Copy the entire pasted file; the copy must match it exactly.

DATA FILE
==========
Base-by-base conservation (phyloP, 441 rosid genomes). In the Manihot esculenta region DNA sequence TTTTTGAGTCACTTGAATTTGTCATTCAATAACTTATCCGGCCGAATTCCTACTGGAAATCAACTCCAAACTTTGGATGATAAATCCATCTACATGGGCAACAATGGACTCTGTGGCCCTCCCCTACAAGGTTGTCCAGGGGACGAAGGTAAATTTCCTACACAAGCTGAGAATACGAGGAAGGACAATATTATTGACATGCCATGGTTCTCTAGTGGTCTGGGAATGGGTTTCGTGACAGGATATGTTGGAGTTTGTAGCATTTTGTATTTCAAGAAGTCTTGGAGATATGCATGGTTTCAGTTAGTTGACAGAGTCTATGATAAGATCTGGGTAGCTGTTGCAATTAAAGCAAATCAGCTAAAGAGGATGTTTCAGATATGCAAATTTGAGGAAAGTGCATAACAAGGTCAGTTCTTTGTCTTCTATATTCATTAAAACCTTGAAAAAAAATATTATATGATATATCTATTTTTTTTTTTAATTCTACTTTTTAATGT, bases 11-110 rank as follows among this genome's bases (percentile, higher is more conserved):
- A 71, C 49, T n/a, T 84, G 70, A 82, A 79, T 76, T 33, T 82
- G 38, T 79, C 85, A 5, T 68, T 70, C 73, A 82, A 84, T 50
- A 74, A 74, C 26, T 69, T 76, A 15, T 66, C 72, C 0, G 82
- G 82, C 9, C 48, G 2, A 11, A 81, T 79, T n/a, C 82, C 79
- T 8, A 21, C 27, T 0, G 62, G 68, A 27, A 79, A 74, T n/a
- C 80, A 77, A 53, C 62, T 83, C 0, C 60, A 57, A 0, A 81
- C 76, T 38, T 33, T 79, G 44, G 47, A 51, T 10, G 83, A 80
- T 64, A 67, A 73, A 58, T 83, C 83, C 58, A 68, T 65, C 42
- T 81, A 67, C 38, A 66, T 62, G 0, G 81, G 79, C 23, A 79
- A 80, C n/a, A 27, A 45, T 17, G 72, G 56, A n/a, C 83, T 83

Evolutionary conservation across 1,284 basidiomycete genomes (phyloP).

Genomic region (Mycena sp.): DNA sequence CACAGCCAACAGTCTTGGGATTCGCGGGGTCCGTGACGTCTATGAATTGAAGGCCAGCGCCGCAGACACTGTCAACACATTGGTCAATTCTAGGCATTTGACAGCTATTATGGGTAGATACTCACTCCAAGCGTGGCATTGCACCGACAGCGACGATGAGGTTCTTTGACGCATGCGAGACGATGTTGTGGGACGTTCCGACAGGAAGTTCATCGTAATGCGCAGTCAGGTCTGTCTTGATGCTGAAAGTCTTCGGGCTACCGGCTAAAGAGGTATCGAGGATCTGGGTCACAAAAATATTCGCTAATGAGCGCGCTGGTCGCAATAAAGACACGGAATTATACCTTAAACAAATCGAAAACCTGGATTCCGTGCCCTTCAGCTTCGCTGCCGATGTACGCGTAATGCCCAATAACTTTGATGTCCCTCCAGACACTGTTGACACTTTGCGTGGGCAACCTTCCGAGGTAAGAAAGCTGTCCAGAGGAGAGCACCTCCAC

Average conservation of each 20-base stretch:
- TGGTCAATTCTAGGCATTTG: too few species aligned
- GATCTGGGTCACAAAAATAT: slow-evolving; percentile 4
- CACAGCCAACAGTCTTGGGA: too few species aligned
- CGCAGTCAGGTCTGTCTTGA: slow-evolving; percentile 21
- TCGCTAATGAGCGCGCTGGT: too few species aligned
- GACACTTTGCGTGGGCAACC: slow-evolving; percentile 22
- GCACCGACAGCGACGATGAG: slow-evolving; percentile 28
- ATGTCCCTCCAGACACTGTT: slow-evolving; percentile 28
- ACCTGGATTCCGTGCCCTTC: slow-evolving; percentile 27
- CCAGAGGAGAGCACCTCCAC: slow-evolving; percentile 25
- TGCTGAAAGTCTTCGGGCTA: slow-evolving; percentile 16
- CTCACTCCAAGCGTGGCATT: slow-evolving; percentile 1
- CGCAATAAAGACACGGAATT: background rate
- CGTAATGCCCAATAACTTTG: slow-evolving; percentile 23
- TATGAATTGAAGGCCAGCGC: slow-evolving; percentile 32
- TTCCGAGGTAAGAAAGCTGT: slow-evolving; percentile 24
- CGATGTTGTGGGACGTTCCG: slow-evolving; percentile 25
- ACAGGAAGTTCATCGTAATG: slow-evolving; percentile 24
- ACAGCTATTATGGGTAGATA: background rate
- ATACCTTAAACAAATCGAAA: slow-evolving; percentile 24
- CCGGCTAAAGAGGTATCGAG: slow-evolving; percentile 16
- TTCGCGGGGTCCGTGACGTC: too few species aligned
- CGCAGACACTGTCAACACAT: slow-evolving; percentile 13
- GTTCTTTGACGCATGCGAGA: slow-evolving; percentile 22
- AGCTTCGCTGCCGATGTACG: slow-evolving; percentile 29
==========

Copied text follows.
Base-by-base conservation (phyloP, 441 rosid genomes). In the Manihot esculenta region DNA sequence TTTTTGAGTCACTTGAATTTGTCATTCAATAACTTATCCGGCCGAATTCCTACTGGAAATCAACTCCAAACTTTGGATGATAAATCCATCTACATGGGCAACAATGGACTCTGTGGCCCTCCCCTACAAGGTTGTCCAGGGGACGAAGGTAAATTTCCTACACAAGCTGAGAATACGAGGAAGGACAATATTATTGACATGCCATGGTTCTCTAGTGGTCTGGGAATGGGTTTCGTGACAGGATATGTTGGAGTTTGTAGCATTTTGTATTTCAAGAAGTCTTGGAGATATGCATGGTTTCAGTTAGTTGACAGAGTCTATGATAAGATCTGGGTAGCTGTTGCAATTAAAGCAAATCAGCTAAAGAGGATGTTTCAGATATGCAAATTTGAGGAAAGTGCATAACAAGGTCAGTTCTTTGTCTTCTATATTCATTAAAACCTTGAAAAAAAATATTATATGATATATCTATTTTTTTTTTTAATTCTACTTTTTAATGT, bases 11-110 rank as follows among this genome's bases (percentile, higher is more conserved):
- A 71, C 49, T n/a, T 84, G 70, A 82, A 79, T 76, T 33, T 82
- G 38, T 79, C 85, A 5, T 68, T 70, C 73, A 82, A 84, T 50
- A 74, A 74, C 26, T 69, T 76, A 15, T 66, C 72, C 0, G 82
- G 82, C 9, C 48, G 2, A 11, A 81, T 79, T n/a, C 82, C 79
- T 8, A 21, C 27, T 0, G 62, G 68, A 27, A 79, A 74, T n/a
- C 80, A 77, A 53, C 62, T 83, C 0, C 60, A 57, A 0, A 81
- C 76, T 38, T 33, T 79, G 44, G 47, A 51, T 10, G 83, A 80
- T 64, A 67, A 73, A 58, T 83, C 83, C 58, A 68, T 65, C 42
- T 81, A 67, C 38, A 66, T 62, G 0, G 81, G 79, C 23, A 79
- A 80, C n/a, A 27, A 45, T 17, G 72, G 56, A n/a, C 83, T 83

Evolutionary conservation across 1,284 basidiomycete genomes (phyloP).

Genomic region (Mycena sp.): DNA sequence CACAGCCAACAGTCTTGGGATTCGCGGGGTCCGTGACGTCTATGAATTGAAGGCCAGCGCCGCAGACACTGTCAACACATTGGTCAATTCTAGGCATTTGACAGCTATTATGGGTAGATACTCACTCCAAGCGTGGCATTGCACCGACAGCGACGATGAGGTTCTTTGACGCATGCGAGACGATGTTGTGGGACGTTCCGACAGGAAGTTCATCGTAATGCGCAGTCAGGTCTGTCTTGATGCTGAAAGTCTTCGGGCTACCGGCTAAAGAGGTATCGAGGATCTGGGTCACAAAAATATTCGCTAATGAGCGCGCTGGTCGCAATAAAGACACGGAATTATACCTTAAACAAATCGAAAACCTGGATTCCGTGCCCTTCAGCTTCGCTGCCGATGTACGCGTAATGCCCAATAACTTTGATGTCCCTCCAGACACTGTTGACACTTTGCGTGGGCAACCTTCCGAGGTAAGAAAGCTGTCCAGAGGAGAGCACCTCCAC

Average conservation of each 20-base stretch:
- TGGTCAATTCTAGGCATTTG: too few species aligned
- GATCTGGGTCACAAAAATAT: slow-evolving; percentile 4
- CACAGCCAACAGTCTTGGGA: too few species aligned
- CGCAGTCAGGTCTGTCTTGA: slow-evolving; percentile 21
- TCGCTAATGAGCGCGCTGGT: too few species aligned
- GACACTTTGCGTGGGCAACC: slow-evolving; percentile 22
- GCACCGACAGCGACGATGAG: slow-evolving; percentile 28
- ATGTCCCTCCAGACACTGTT: slow-evolving; percentile 28
- ACCTGGATTCCGTGCCCTTC: slow-evolving; percentile 27
- CCAGAGGAGAGCACCTCCAC: slow-evolving; percentile 25
- TGCTGAAAGTCTTCGGGCTA: slow-evolving; percentile 16
- CTCACTCCAAGCGTGGCATT: slow-evolving; percentile 1
- CGCAATAAAGACACGGAATT: background rate
- CGTAATGCCCAATAACTTTG: slow-evolving; percentile 23
- TATGAATTGAAGGCCAGCGC: slow-evolving; percentile 32
- TTCCGAGGTAAGAAAGCTGT: slow-evolving; percentile 24
- CGATGTTGTGGGACGTTCCG: slow-evolving; percentile 25
- ACAGGAAGTTCATCGTAATG: slow-evolving; percentile 24
- ACAGCTATTATGGGTAGATA: background rate
- ATACCTTAAACAAATCGAAA: slow-evolving; percentile 24
- CCGGCTAAAGAGGTATCGAG: slow-evolving; percentile 16
- TTCGCGGGGTCCGTGACGTC: too few species aligned
- CGCAGACACTGTCAACACAT: slow-evolving; percentile 13
- GTTCTTTGACGCATGCGAGA: slow-evolving; percentile 22
- AGCTTCGCTGCCGATGTACG: slow-evolving; percentile 29